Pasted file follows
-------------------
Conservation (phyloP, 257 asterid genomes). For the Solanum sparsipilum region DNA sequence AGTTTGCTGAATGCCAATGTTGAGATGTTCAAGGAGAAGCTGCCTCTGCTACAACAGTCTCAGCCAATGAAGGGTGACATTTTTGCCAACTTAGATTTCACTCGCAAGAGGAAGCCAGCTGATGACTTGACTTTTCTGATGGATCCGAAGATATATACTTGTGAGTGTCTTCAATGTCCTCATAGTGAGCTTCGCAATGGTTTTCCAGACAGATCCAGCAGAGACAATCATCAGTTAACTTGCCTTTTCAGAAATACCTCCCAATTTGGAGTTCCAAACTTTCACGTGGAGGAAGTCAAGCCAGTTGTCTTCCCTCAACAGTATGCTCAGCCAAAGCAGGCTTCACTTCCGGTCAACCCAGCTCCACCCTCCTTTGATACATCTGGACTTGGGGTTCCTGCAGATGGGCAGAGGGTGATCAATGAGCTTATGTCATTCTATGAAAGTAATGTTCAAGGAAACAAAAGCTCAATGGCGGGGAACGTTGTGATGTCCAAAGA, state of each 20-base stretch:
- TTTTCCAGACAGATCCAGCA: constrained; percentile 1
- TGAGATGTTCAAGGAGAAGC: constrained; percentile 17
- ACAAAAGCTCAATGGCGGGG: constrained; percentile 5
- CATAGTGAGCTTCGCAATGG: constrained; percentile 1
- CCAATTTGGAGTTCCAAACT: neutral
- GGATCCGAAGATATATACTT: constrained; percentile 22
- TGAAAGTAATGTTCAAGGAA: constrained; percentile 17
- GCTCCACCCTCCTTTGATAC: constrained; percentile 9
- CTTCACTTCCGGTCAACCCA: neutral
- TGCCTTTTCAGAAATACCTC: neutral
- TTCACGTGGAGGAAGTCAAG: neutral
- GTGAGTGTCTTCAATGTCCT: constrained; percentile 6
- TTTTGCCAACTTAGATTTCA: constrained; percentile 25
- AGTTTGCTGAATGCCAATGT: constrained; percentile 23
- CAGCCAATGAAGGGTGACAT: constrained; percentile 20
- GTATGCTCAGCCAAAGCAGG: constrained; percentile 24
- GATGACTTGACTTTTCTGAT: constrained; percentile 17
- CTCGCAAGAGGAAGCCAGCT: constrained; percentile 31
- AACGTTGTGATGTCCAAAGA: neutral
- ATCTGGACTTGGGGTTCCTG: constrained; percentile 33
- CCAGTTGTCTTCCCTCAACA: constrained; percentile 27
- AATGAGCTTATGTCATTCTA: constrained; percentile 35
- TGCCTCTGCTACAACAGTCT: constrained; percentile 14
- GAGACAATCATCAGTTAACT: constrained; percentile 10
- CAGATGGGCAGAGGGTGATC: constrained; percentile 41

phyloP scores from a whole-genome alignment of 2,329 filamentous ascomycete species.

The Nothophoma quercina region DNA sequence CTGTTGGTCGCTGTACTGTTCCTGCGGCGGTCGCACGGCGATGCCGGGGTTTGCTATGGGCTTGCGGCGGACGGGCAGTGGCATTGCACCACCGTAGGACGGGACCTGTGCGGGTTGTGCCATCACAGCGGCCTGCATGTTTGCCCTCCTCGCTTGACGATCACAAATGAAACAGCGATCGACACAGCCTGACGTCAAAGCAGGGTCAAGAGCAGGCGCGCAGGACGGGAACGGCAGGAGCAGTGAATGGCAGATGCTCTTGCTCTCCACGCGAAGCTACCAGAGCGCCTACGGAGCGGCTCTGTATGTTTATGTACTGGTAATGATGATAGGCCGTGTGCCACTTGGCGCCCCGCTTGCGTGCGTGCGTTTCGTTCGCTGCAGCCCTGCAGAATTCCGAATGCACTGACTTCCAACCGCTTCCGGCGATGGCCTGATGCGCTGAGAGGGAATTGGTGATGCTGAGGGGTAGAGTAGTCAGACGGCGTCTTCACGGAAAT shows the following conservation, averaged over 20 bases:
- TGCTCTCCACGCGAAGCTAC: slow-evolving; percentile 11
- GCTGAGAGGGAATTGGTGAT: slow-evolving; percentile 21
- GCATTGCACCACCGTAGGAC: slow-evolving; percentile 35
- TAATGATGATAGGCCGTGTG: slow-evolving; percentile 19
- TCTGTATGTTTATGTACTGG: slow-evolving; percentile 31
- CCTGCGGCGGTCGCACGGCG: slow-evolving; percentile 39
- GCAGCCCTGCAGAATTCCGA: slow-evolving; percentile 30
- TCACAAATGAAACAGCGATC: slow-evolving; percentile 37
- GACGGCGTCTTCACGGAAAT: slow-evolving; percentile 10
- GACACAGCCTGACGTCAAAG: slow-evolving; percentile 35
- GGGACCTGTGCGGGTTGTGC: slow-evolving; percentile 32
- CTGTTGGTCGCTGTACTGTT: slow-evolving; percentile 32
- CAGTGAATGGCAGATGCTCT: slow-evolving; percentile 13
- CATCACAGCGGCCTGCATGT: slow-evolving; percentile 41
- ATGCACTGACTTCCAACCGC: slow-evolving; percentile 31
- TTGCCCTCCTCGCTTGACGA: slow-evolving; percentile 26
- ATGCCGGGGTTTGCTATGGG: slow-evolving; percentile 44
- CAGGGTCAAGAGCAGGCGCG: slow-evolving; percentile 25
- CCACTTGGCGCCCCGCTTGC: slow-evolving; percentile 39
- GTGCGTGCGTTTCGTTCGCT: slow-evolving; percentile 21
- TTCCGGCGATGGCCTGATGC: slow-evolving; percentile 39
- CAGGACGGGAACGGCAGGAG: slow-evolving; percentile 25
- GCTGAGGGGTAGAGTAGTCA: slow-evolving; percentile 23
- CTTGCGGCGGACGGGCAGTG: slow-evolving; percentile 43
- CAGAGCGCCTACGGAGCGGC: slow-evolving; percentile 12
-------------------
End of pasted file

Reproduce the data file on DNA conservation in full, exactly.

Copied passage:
Conservation (phyloP, 257 asterid genomes). For the Solanum sparsipilum region DNA sequence AGTTTGCTGAATGCCAATGTTGAGATGTTCAAGGAGAAGCTGCCTCTGCTACAACAGTCTCAGCCAATGAAGGGTGACATTTTTGCCAACTTAGATTTCACTCGCAAGAGGAAGCCAGCTGATGACTTGACTTTTCTGATGGATCCGAAGATATATACTTGTGAGTGTCTTCAATGTCCTCATAGTGAGCTTCGCAATGGTTTTCCAGACAGATCCAGCAGAGACAATCATCAGTTAACTTGCCTTTTCAGAAATACCTCCCAATTTGGAGTTCCAAACTTTCACGTGGAGGAAGTCAAGCCAGTTGTCTTCCCTCAACAGTATGCTCAGCCAAAGCAGGCTTCACTTCCGGTCAACCCAGCTCCACCCTCCTTTGATACATCTGGACTTGGGGTTCCTGCAGATGGGCAGAGGGTGATCAATGAGCTTATGTCATTCTATGAAAGTAATGTTCAAGGAAACAAAAGCTCAATGGCGGGGAACGTTGTGATGTCCAAAGA, state of each 20-base stretch:
- TTTTCCAGACAGATCCAGCA: constrained; percentile 1
- TGAGATGTTCAAGGAGAAGC: constrained; percentile 17
- ACAAAAGCTCAATGGCGGGG: constrained; percentile 5
- CATAGTGAGCTTCGCAATGG: constrained; percentile 1
- CCAATTTGGAGTTCCAAACT: neutral
- GGATCCGAAGATATATACTT: constrained; percentile 22
- TGAAAGTAATGTTCAAGGAA: constrained; percentile 17
- GCTCCACCCTCCTTTGATAC: constrained; percentile 9
- CTTCACTTCCGGTCAACCCA: neutral
- TGCCTTTTCAGAAATACCTC: neutral
- TTCACGTGGAGGAAGTCAAG: neutral
- GTGAGTGTCTTCAATGTCCT: constrained; percentile 6
- TTTTGCCAACTTAGATTTCA: constrained; percentile 25
- AGTTTGCTGAATGCCAATGT: constrained; percentile 23
- CAGCCAATGAAGGGTGACAT: constrained; percentile 20
- GTATGCTCAGCCAAAGCAGG: constrained; percentile 24
- GATGACTTGACTTTTCTGAT: constrained; percentile 17
- CTCGCAAGAGGAAGCCAGCT: constrained; percentile 31
- AACGTTGTGATGTCCAAAGA: neutral
- ATCTGGACTTGGGGTTCCTG: constrained; percentile 33
- CCAGTTGTCTTCCCTCAACA: constrained; percentile 27
- AATGAGCTTATGTCATTCTA: constrained; percentile 35
- TGCCTCTGCTACAACAGTCT: constrained; percentile 14
- GAGACAATCATCAGTTAACT: constrained; percentile 10
- CAGATGGGCAGAGGGTGATC: constrained; percentile 41

phyloP scores from a whole-genome alignment of 2,329 filamentous ascomycete species.

The Nothophoma quercina region DNA sequence CTGTTGGTCGCTGTACTGTTCCTGCGGCGGTCGCACGGCGATGCCGGGGTTTGCTATGGGCTTGCGGCGGACGGGCAGTGGCATTGCACCACCGTAGGACGGGACCTGTGCGGGTTGTGCCATCACAGCGGCCTGCATGTTTGCCCTCCTCGCTTGACGATCACAAATGAAACAGCGATCGACACAGCCTGACGTCAAAGCAGGGTCAAGAGCAGGCGCGCAGGACGGGAACGGCAGGAGCAGTGAATGGCAGATGCTCTTGCTCTCCACGCGAAGCTACCAGAGCGCCTACGGAGCGGCTCTGTATGTTTATGTACTGGTAATGATGATAGGCCGTGTGCCACTTGGCGCCCCGCTTGCGTGCGTGCGTTTCGTTCGCTGCAGCCCTGCAGAATTCCGAATGCACTGACTTCCAACCGCTTCCGGCGATGGCCTGATGCGCTGAGAGGGAATTGGTGATGCTGAGGGGTAGAGTAGTCAGACGGCGTCTTCACGGAAAT shows the following conservation, averaged over 20 bases:
- TGCTCTCCACGCGAAGCTAC: slow-evolving; percentile 11
- GCTGAGAGGGAATTGGTGAT: slow-evolving; percentile 21
- GCATTGCACCACCGTAGGAC: slow-evolving; percentile 35
- TAATGATGATAGGCCGTGTG: slow-evolving; percentile 19
- TCTGTATGTTTATGTACTGG: slow-evolving; percentile 31
- CCTGCGGCGGTCGCACGGCG: slow-evolving; percentile 39
- GCAGCCCTGCAGAATTCCGA: slow-evolving; percentile 30
- TCACAAATGAAACAGCGATC: slow-evolving; percentile 37
- GACGGCGTCTTCACGGAAAT: slow-evolving; percentile 10
- GACACAGCCTGACGTCAAAG: slow-evolving; percentile 35
- GGGACCTGTGCGGGTTGTGC: slow-evolving; percentile 32
- CTGTTGGTCGCTGTACTGTT: slow-evolving; percentile 32
- CAGTGAATGGCAGATGCTCT: slow-evolving; percentile 13
- CATCACAGCGGCCTGCATGT: slow-evolving; percentile 41
- ATGCACTGACTTCCAACCGC: slow-evolving; percentile 31
- TTGCCCTCCTCGCTTGACGA: slow-evolving; percentile 26
- ATGCCGGGGTTTGCTATGGG: slow-evolving; percentile 44
- CAGGGTCAAGAGCAGGCGCG: slow-evolving; percentile 25
- CCACTTGGCGCCCCGCTTGC: slow-evolving; percentile 39
- GTGCGTGCGTTTCGTTCGCT: slow-evolving; percentile 21
- TTCCGGCGATGGCCTGATGC: slow-evolving; percentile 39
- CAGGACGGGAACGGCAGGAG: slow-evolving; percentile 25
- GCTGAGGGGTAGAGTAGTCA: slow-evolving; percentile 23
- CTTGCGGCGGACGGGCAGTG: slow-evolving; percentile 43
- CAGAGCGCCTACGGAGCGGC: slow-evolving; percentile 12